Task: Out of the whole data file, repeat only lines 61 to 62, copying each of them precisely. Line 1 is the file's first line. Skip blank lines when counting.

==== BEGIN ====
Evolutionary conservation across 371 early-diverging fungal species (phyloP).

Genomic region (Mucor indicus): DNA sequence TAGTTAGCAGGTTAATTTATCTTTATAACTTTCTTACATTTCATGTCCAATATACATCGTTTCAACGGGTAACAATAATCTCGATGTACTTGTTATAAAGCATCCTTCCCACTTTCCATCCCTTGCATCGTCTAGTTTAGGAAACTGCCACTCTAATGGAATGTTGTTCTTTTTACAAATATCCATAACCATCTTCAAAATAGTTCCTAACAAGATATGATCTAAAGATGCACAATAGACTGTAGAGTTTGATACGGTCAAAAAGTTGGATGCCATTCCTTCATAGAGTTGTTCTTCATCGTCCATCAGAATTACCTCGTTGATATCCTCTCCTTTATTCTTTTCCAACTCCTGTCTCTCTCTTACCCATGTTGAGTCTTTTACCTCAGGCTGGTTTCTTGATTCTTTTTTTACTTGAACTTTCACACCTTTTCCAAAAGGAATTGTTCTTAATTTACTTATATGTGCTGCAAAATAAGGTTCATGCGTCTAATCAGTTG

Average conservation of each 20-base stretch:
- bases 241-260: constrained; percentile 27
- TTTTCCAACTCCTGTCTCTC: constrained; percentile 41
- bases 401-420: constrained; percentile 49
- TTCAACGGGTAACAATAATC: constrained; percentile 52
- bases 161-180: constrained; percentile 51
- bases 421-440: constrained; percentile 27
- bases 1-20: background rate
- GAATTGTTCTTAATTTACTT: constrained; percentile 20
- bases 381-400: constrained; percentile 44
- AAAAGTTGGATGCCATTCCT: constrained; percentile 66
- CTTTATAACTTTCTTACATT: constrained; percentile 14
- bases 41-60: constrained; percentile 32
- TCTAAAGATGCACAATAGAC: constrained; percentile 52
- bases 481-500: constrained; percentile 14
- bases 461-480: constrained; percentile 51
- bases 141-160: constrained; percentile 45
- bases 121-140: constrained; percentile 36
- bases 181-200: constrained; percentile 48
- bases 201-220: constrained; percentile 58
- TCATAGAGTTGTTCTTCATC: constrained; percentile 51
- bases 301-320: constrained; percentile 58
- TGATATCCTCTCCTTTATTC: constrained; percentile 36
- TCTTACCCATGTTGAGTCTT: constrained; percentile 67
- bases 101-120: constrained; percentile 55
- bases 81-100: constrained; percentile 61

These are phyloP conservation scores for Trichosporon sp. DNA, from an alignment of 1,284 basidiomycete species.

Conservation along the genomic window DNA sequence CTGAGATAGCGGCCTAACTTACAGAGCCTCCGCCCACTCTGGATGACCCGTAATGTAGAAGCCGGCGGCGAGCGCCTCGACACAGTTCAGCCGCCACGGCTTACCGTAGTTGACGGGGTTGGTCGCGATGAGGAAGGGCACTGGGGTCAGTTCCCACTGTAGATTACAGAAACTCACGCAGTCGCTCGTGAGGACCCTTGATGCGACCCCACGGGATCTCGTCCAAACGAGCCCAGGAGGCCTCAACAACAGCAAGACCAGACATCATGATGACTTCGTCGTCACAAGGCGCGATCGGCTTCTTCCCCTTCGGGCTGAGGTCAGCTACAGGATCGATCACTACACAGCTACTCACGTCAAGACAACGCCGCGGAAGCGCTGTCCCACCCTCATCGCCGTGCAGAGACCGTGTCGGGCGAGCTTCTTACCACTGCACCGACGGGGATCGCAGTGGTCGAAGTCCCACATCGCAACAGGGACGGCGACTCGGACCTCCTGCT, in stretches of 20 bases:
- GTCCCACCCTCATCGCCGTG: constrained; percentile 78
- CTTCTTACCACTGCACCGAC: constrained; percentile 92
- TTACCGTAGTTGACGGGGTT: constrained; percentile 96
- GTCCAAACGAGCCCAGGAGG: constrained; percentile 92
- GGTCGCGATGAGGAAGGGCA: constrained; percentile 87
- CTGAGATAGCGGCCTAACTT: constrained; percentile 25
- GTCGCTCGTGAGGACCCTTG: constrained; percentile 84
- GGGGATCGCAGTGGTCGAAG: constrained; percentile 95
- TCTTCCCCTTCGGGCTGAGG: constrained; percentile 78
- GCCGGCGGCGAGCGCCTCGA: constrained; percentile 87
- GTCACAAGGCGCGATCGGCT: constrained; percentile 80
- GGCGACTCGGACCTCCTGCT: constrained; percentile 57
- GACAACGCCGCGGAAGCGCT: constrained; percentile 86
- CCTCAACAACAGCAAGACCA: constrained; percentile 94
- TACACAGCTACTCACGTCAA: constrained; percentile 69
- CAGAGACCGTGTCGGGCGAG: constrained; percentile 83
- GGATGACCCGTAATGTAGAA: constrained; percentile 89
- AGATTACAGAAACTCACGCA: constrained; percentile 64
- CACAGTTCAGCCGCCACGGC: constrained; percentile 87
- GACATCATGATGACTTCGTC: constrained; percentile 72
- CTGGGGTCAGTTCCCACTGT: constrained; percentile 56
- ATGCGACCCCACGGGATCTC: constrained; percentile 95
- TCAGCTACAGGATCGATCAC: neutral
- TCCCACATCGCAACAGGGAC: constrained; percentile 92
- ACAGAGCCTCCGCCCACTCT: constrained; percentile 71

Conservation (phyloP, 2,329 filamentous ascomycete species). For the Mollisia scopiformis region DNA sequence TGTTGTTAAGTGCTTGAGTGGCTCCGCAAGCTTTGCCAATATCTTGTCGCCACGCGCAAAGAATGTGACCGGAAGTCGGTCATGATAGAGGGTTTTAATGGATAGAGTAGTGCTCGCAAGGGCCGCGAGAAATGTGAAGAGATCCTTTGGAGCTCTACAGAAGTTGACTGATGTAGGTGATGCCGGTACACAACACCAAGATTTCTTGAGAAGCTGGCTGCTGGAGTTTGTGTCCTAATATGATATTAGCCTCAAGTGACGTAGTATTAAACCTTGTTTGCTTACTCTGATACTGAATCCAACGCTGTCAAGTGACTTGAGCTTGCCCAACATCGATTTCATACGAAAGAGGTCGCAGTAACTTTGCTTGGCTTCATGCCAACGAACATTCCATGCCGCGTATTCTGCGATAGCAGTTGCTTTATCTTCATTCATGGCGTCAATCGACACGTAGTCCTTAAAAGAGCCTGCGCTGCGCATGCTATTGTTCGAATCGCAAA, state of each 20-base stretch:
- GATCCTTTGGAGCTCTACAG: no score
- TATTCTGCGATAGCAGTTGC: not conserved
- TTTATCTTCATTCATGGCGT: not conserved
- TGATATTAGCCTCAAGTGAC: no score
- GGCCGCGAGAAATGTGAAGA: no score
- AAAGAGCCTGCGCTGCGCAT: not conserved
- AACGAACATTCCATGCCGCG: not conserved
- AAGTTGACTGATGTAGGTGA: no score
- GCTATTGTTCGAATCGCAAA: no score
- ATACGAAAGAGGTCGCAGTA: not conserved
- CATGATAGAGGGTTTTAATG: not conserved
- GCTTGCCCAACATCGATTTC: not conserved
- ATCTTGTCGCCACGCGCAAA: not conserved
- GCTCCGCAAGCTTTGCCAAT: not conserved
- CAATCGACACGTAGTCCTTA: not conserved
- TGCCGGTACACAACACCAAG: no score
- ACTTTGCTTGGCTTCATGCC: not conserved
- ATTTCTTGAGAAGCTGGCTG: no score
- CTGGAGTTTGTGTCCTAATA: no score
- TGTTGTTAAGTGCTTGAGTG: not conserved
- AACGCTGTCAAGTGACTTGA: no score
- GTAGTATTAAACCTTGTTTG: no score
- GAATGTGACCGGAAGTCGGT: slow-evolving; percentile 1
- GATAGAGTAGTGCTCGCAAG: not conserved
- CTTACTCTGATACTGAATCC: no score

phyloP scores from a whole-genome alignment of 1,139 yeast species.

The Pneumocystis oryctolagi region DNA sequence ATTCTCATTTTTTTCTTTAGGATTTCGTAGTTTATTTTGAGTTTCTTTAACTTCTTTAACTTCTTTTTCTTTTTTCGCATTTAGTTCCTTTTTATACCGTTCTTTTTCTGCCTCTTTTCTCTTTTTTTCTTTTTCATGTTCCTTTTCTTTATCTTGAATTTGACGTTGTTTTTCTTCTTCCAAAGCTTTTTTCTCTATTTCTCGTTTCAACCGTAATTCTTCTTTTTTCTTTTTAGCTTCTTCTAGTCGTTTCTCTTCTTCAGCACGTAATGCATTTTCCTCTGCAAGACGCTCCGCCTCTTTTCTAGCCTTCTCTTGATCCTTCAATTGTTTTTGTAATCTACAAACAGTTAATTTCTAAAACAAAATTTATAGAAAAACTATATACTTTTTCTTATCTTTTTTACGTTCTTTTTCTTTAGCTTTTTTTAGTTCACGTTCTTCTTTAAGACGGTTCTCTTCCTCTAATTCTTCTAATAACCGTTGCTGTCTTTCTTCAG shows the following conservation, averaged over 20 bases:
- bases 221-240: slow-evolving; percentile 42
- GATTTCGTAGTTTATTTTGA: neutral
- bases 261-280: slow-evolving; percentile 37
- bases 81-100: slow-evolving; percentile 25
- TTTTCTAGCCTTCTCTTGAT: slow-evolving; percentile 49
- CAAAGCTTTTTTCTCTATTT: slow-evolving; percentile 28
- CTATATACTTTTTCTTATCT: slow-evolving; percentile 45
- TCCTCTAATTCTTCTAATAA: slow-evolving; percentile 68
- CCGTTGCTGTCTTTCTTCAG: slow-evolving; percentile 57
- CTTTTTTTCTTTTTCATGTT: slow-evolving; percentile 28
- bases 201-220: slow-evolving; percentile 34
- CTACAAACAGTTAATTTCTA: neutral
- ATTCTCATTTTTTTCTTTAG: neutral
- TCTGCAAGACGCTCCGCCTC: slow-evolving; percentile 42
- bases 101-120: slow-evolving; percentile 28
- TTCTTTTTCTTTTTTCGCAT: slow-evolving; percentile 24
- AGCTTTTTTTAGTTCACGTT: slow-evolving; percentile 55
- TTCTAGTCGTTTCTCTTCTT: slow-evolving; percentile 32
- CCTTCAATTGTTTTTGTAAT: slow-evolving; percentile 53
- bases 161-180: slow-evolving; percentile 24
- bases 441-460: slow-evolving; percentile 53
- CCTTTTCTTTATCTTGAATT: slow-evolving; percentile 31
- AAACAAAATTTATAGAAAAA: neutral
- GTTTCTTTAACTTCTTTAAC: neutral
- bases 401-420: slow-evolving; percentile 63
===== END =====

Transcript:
- GGCCGCGAGAAATGTGAAGA: no score
- AAAGAGCCTGCGCTGCGCAT: not conserved